The jig is up!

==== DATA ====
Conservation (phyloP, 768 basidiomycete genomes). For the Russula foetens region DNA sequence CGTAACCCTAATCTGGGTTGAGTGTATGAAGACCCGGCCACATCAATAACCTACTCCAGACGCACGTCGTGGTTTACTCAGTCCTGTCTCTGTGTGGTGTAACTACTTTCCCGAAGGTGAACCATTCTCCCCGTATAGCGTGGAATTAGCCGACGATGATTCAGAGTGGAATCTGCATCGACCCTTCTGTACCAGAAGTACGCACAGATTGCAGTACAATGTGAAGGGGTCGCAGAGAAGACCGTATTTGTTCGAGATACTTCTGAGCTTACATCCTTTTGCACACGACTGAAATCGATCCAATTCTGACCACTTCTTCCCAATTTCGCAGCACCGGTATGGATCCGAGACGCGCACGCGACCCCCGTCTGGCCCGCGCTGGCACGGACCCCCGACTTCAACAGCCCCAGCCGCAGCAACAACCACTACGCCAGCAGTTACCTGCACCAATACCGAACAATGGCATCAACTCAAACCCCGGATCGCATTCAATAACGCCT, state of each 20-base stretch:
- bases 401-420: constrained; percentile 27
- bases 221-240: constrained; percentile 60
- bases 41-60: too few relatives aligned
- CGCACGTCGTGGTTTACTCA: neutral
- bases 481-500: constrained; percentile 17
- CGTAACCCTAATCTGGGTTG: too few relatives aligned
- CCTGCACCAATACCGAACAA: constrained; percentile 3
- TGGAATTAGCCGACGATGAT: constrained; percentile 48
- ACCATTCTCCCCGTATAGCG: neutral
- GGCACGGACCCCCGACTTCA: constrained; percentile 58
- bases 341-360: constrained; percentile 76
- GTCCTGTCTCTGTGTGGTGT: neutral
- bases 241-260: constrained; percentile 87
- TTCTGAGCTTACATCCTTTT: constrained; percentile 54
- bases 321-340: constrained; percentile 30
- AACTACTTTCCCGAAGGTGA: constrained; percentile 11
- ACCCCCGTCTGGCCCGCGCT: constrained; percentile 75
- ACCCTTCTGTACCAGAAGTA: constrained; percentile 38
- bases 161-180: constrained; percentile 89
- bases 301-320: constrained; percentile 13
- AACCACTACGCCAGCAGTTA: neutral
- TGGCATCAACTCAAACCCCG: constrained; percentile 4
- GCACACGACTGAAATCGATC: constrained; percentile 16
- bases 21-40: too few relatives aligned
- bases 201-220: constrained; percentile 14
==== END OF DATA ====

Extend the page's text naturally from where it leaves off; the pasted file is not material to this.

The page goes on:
On March 17, 1999, PBS aired "Feet of Flames," a performance in Hyde Park, London July 25, 1998, by Flatley and his troupe. While it had many thrilling moments of precision ensemble step-dancing and a couple of strong solos by Flatley, it was marred by overproduction. Flatley, who at times seems to be aping Christopher Walken in his poses, has loosened up his routines even more, now resorted to occasional facepaint and crawling and creeping when he is not strutting and acting as a understudy for the Who or Kiss. For the finale, he wears a stunning red bolero jacket that Michael Jackson would envy. The emphasis is increasingly on sex and rock extravaganza. Flatley has discovered the joy of "hits," which in music are very loud multi-instrumental one-note accents that are accompanied here by strobe lighting, smoke and razor-sharp pointing by Flatley. He remains the adorable little boy with a big man's talent. His company now numbers 100 and appear to be very talented, especially the two very attractive women violinists and his villanous rival. The choreography in this show did not break much new ground but some of the music, especially the number in which shrouded men chant, was fine. Flatley spends a fair bit of time playing and twirling a flute and the 25 cameras that recorded the event gave the editors far too much to play with as once again the rapid cuts did not focus enough on the remarkable footwork although the overhead shots were good. The female lead dancers were not bad, but one longed again for Jean Butler.